what you can learn while christmas shopping

i’m gonna hire myself out to unsatisfied shoppers as a returns consultant. today i stood in line behind a customer who—let’s just say—left the store less happy than she came in. after talking with two cashiers and the MOD, her request to exchange a shirt that she had bought online was turned down. the store insisted it couldn’t do anything with purchases from their website  (“because the store and the store’s website are two totally different things ma’am.”  …riiiiiiiight…and you really think anyone is going to understand that Mr. MOD?). i wanted to interject, “the store does even exchanges for items that don’t have a receipt. just forget that she told you she bought it online and give her a different size!” alas, i kept my mouth shut, but here’s a word to the savvy shopper: don’t tell ’em more info than they ask for.

while all this was going down in front of me, i was thinking about a very big sign behind the counter that read “100% customer satisfaction is our highest priority.” i wanted to tell the store “not really, because just now your staff showed a full line of people that customer satisfaction is not as high of a priority as abiding by a rule that frustrates customers is.” in fact, i bet the only people who notice that sign about customer satisfaction are unsatisfied customers.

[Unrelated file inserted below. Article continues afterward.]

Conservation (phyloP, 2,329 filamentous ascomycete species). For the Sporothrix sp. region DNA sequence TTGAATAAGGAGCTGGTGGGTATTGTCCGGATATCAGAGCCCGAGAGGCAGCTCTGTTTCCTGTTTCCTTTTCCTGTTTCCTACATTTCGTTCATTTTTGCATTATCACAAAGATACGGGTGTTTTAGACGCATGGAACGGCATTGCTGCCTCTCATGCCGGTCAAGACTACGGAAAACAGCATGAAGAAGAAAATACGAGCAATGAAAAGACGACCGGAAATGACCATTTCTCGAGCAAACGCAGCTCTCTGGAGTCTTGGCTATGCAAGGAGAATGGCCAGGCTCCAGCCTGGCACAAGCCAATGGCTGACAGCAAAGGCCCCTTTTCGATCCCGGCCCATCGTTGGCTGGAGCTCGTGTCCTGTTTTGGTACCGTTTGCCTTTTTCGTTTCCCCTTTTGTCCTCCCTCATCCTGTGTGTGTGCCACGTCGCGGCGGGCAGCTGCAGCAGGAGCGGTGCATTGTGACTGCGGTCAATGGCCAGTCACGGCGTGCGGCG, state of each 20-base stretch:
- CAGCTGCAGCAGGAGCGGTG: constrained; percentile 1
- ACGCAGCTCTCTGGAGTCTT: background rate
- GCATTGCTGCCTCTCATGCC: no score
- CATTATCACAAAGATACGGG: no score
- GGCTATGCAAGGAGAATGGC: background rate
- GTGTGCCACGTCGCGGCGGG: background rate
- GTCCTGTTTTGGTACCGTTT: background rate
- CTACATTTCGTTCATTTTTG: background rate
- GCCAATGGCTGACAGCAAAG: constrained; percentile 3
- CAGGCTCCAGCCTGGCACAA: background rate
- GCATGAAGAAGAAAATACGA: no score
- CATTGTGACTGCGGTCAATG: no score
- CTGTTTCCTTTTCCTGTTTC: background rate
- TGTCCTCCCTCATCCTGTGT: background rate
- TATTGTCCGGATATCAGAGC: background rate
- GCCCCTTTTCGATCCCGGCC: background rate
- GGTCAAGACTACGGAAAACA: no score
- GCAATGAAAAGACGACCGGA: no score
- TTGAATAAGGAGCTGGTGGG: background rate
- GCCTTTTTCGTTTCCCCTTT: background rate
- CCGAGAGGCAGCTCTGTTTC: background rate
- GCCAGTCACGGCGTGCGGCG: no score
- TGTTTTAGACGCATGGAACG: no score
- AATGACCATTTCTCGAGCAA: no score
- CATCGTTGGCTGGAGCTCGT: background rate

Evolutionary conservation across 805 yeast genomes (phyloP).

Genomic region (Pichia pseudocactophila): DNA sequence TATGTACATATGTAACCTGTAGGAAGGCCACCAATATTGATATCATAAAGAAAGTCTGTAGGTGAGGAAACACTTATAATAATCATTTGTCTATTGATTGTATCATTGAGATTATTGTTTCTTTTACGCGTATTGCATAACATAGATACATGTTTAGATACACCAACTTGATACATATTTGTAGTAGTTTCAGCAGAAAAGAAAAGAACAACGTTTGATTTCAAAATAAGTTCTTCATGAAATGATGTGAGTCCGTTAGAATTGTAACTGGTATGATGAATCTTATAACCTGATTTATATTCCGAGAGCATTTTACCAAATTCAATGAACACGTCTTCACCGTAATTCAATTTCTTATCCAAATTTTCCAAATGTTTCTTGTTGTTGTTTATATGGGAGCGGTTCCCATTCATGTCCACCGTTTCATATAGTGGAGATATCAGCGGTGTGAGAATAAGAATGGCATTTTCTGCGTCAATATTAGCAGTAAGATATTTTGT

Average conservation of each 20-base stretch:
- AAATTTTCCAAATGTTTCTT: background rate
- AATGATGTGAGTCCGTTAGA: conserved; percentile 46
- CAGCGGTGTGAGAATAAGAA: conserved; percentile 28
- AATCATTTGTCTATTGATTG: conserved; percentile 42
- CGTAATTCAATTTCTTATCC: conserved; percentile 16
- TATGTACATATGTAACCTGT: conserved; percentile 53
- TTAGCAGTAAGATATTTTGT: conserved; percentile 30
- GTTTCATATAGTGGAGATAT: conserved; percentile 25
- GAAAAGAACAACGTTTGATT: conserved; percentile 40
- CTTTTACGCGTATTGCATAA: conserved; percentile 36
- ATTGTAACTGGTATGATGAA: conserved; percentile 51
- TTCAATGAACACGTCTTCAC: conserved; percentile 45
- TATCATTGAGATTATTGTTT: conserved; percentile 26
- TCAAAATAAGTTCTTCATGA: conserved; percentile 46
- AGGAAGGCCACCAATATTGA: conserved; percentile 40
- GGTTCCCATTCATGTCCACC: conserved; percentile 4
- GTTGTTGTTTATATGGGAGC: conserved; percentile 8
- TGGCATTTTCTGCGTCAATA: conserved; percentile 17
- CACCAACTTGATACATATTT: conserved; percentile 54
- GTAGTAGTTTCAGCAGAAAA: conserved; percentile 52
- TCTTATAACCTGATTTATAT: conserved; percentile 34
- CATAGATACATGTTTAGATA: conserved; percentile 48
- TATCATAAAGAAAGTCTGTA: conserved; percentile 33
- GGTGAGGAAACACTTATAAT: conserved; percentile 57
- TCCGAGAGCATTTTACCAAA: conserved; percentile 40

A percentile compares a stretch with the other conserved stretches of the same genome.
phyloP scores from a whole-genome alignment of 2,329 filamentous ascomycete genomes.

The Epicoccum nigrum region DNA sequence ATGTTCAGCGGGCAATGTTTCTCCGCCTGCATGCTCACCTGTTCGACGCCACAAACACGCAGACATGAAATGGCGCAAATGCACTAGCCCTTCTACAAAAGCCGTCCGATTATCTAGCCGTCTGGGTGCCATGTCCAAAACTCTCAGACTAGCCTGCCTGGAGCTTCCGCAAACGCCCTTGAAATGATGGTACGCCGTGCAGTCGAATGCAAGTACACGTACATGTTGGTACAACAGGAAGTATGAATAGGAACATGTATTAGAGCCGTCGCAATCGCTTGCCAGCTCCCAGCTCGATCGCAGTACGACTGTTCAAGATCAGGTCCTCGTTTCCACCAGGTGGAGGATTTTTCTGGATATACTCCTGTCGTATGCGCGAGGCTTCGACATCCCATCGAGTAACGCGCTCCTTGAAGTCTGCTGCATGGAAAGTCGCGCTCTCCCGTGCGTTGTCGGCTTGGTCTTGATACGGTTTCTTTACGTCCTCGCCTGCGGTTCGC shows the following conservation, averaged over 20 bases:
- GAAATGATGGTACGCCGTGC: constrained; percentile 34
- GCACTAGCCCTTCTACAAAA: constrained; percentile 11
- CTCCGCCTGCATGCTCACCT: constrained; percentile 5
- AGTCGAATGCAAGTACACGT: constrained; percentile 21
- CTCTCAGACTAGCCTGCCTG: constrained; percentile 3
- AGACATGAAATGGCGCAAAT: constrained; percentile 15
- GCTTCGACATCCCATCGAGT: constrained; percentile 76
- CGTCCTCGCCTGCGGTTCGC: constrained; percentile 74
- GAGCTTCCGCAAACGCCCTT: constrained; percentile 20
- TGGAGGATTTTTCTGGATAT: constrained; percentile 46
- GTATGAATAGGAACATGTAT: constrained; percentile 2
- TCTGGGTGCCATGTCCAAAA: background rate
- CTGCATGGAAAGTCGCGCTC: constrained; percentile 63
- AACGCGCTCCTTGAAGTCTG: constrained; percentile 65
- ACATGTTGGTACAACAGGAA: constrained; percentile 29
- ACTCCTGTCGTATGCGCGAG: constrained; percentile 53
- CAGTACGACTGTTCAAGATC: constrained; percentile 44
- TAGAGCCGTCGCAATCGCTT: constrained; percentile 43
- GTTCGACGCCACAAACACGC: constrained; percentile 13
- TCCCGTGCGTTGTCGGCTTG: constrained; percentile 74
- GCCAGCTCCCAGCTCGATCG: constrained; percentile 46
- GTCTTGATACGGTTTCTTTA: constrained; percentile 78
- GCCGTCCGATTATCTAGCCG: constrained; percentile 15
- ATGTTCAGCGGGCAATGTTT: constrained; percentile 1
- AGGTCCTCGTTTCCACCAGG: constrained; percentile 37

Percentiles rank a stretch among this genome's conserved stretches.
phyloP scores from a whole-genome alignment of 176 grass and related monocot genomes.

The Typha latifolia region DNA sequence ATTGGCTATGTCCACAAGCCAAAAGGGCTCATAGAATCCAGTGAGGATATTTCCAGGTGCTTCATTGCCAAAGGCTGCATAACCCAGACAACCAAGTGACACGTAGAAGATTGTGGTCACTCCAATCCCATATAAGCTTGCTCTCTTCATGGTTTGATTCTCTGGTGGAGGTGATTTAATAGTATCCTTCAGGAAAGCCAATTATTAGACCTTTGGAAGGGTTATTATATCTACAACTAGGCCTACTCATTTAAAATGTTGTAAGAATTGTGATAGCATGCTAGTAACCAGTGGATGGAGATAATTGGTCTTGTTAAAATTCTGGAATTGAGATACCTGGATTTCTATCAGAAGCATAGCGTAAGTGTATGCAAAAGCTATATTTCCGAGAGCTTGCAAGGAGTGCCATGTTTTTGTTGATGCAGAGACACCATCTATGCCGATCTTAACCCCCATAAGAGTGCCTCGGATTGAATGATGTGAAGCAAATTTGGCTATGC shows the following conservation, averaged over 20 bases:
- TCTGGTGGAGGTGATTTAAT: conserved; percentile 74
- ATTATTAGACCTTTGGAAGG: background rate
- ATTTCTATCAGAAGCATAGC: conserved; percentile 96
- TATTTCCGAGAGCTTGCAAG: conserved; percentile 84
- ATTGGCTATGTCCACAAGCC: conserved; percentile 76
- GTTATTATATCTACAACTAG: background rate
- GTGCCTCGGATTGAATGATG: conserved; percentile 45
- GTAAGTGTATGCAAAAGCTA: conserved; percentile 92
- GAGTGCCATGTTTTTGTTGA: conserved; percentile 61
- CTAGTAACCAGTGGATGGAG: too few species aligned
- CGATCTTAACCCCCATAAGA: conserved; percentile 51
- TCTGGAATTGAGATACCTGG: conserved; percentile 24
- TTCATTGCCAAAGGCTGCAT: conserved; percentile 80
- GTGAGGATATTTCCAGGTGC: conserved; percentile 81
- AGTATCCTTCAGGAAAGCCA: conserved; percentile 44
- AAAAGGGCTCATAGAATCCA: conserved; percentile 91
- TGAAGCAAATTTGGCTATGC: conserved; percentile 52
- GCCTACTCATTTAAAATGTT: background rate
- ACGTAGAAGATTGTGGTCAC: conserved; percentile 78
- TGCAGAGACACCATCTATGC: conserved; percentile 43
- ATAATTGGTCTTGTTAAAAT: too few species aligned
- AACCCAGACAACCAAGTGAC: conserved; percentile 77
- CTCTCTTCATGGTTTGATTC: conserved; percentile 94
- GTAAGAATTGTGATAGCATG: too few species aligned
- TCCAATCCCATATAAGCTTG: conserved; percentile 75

it made me think of my highest-priorities-that-aren’t-really-that-high. for example, if my “top priority” (which is redundant, btw) is to love my wife and kids well, then why do i spend so much time in a hurry around them? (in the words of a wise professor of mine, love and hurry are incompatible). or if my big apparent mission in life is to make much of God, then why do i get to the end of every day worrying more about what people think of me? it’s because there are two types of priorities—the kind you put on signs that might sound nice, and the kind that actually are. i want whatever is on the sign not to be hijacked by other things. so that’s what i’m thinking about now.

leave it to an afternoon of christmas shopping to learn a little bit about myself.

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~ by bradherndon on December 18, 2009.

One Response to “what you can learn while christmas shopping”

  1. Well said, brother!

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